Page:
Nightmares on Wax, Steve Cobby: 24 Kitchen Street, Liverpool

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Nightmares on Wax

Nightmares on Wax

Beer and sweat-soaked floors were the order of the day as Getintothis’ Amaan Khan grooved along to Nightmares On Wax at 24 Kitchen Street.

There is a lot of music happening around the city this month and dance music has not been left out. Before the city bites it teeth in the grooves of Cream ClassicsMadness Marauders, Hotplate and BamBamBam offered an event that shows everyone what it is all about.

Dance music has come a long way since George Evelyn aka Nightmares on Wax released Smokers Delight on Warp Records back in 1995. Both the sound and the audience has become bigger since then. A gig like this was bound to be a sold out event.

Read our buyers guide to Warp Records here

While a DJ from Liverpool’s own No Fakin’ Crew got the ambience going with his selection of r’n’b and soul records, the crowd slowly came through the outside drizzle to this end of the Baltic Triangle at 24 Kitchen Street. The place was to get damper by the minute.

Regardless of an interesting selection of tunes by the first DJ, things only picked up when special guest Steve Cobby took charge with the tune Rebirth of Slick by Digable Planets. There was an immediate and significant change in the energy of the place and also in the amount of people on the dance floor. Cobby knew exactly what would get the crowd moving with his take on some downtempo classics. He kept the grooves basic and the breaks absolutely right. Halfway through his set, the venue was totally packed and engaged on the dance floor.

Steve Cobby‘s set was like a time travel where you move, at your own leisure, between different era discos and music-filled warehouses where downtempo was born. He moved smoothly between the basic style of 80s, the cheesier 90s and the more experimental stuff from the 21st Century. With the occasional portuguese tunes and exciting buildups, he successfully kept the set from getting boring or predictable. Each buildup was rewarded by whistles from the crowd. By the time he rolled some New Orleans funk with Cissy Strut, the place was filled to capacity with a sweaty crowd that just left each other enough space to dance at their own place.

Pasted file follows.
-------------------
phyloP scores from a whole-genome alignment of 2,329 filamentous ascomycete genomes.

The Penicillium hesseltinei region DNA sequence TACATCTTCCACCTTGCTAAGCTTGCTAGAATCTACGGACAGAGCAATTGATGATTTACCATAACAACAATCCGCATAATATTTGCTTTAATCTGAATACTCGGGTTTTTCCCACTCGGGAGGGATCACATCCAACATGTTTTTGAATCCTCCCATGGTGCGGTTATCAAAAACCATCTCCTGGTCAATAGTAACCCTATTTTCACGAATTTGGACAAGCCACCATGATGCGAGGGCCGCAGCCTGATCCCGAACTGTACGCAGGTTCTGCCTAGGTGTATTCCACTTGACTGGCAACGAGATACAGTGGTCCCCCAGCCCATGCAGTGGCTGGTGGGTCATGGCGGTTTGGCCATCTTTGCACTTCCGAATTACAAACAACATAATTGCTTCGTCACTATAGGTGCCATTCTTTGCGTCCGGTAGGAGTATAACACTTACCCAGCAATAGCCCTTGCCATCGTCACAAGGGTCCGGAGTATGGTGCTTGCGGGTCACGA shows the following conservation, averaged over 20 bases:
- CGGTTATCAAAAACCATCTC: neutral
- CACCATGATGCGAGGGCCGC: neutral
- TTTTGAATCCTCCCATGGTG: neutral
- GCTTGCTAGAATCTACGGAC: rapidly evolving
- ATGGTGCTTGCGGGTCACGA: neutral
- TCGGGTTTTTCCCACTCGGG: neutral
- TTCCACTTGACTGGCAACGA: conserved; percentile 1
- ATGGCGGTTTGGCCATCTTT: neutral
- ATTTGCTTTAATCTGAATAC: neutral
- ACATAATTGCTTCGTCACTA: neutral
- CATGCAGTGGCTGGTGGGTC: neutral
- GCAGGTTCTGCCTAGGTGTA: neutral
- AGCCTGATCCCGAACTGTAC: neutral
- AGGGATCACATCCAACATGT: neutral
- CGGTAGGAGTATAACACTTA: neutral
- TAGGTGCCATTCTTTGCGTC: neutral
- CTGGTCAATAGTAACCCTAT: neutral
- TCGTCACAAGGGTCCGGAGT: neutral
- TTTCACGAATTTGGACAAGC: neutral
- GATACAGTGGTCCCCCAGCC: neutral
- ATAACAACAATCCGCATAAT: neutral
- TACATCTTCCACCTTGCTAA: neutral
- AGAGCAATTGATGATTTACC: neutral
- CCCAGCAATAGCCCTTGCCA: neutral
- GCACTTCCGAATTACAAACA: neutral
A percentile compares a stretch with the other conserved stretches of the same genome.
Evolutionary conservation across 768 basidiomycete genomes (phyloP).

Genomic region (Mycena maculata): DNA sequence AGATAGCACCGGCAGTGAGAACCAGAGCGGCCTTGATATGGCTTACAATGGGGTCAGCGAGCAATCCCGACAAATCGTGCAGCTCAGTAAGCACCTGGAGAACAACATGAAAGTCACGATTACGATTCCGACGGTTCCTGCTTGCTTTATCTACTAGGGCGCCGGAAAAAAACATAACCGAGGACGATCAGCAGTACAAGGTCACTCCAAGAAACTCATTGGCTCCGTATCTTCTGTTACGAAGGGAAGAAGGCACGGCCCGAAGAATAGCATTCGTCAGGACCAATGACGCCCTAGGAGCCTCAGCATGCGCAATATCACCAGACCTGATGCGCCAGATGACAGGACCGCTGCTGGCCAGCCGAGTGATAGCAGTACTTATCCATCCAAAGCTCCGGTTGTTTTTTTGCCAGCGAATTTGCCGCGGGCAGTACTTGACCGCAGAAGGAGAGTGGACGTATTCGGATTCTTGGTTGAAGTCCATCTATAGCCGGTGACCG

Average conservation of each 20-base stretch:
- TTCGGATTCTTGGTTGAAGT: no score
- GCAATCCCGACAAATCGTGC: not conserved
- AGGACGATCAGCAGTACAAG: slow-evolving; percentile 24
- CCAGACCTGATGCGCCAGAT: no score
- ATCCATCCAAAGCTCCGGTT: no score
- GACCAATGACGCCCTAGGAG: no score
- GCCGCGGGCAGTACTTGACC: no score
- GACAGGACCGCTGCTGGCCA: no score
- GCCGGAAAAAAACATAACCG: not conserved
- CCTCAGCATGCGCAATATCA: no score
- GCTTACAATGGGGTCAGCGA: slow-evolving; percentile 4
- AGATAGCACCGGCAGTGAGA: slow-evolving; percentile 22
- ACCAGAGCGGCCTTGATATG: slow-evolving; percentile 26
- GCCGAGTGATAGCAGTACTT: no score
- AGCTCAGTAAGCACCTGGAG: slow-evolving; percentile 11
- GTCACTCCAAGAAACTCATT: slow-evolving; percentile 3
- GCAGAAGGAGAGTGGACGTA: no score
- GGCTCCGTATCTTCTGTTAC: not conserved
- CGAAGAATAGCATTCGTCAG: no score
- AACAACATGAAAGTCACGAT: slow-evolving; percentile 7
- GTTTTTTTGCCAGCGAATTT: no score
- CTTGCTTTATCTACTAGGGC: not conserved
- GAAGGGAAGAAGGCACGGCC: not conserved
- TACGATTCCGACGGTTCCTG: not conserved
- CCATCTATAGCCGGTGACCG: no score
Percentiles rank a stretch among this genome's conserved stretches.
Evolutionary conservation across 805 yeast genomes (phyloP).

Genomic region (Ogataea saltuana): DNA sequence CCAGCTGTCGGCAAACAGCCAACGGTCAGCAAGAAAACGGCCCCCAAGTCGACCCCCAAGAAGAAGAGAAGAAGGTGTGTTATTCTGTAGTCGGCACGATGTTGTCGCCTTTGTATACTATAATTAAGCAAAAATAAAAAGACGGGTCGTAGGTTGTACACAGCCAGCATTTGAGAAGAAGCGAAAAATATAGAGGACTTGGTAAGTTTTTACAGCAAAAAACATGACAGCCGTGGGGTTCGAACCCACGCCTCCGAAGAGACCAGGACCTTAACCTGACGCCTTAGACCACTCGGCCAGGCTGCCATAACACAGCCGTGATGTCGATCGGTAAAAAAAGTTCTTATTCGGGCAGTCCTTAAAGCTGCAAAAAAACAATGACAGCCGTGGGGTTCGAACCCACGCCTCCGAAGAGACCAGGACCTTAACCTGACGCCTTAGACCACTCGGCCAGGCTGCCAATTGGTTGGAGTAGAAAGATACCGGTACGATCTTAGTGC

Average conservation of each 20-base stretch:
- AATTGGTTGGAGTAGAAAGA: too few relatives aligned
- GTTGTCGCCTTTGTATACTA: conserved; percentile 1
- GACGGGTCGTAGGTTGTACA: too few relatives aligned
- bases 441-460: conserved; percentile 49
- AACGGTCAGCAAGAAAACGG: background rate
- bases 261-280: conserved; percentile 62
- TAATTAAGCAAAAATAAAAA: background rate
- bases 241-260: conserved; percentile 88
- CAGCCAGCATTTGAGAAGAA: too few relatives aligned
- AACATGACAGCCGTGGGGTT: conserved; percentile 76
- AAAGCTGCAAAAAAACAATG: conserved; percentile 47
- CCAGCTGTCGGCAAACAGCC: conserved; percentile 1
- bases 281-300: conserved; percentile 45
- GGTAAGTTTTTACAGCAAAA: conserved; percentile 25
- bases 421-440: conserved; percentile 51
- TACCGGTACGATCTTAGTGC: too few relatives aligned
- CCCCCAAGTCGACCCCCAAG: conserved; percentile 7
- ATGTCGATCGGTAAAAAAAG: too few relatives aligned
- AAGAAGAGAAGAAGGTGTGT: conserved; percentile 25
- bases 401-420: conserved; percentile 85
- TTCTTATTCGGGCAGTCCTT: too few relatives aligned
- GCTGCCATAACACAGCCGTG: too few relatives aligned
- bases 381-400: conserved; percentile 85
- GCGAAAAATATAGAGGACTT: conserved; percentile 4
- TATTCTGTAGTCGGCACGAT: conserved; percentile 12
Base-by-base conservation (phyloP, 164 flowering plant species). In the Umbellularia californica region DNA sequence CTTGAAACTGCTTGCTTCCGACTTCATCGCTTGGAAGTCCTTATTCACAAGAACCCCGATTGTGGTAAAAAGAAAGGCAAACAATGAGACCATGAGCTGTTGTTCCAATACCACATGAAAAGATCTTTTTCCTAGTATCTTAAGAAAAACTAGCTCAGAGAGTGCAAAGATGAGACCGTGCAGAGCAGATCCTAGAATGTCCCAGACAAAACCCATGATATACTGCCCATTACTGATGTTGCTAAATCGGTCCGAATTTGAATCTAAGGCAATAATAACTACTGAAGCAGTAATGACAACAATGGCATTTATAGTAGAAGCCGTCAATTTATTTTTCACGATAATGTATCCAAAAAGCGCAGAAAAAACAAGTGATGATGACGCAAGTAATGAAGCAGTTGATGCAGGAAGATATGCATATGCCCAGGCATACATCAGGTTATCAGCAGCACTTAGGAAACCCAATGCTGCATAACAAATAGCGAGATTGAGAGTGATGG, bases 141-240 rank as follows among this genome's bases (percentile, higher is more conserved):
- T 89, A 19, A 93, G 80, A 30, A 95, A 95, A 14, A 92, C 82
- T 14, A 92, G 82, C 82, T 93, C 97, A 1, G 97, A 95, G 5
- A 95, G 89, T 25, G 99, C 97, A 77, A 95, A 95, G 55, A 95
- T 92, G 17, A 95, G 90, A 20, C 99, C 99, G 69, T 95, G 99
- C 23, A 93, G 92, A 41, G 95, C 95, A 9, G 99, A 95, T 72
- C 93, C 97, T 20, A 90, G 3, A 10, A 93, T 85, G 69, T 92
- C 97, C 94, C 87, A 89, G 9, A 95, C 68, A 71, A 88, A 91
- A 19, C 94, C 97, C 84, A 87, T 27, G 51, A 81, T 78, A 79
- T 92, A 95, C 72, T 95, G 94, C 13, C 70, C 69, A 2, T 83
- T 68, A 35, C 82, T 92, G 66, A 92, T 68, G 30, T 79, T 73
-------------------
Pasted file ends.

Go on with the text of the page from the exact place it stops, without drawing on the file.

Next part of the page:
The night would have gone down as a hit already if Cobby was the last thing the event had to offer. However, the night wasn’t complete till the place got a taste of Nightmares on Wax. The crowd was already lost in the music by the time the DJs changed, which they did quite often in the course of the night. However, there was a definite change in the style of music with the DJs that kept away the monotony a long night of disco might sometimes suffer from.

Contrasting to the drum-driven music of the former artists, N.O.W. offered a more acid-house selection with it’s in-your-face attacks of basslines. As the night progressed, the set even moved to some electronic reggaeton accompanied raps. Whenever the night started to lose its charm  the very energetic MC Kwasi, our host for the evening, re-engerised the crowd with exhorations to dance and engage more

N.O.W. is a pioneer of his style and has perfected himself over time. His craft has survived the test of time and that is the reason the venue was crammed with people of varying age groups. The dancing was consistent and no noticeable tiredness was present among the crowd though the damp walled venue received a sweat and beer-soaked floor by the end of the night.

With it’s gigantic disco ball and the animated visuals on the stage, the place packed the perfect atmosphere for the music. The artists knew how to put up a show and the crowd knew how to enjoy one. Judging from the bangin’ energy of the night, it is definite that Liverpool is ready for the summer.

Pictures by Getintothis’ Ryan Jafarzadeh

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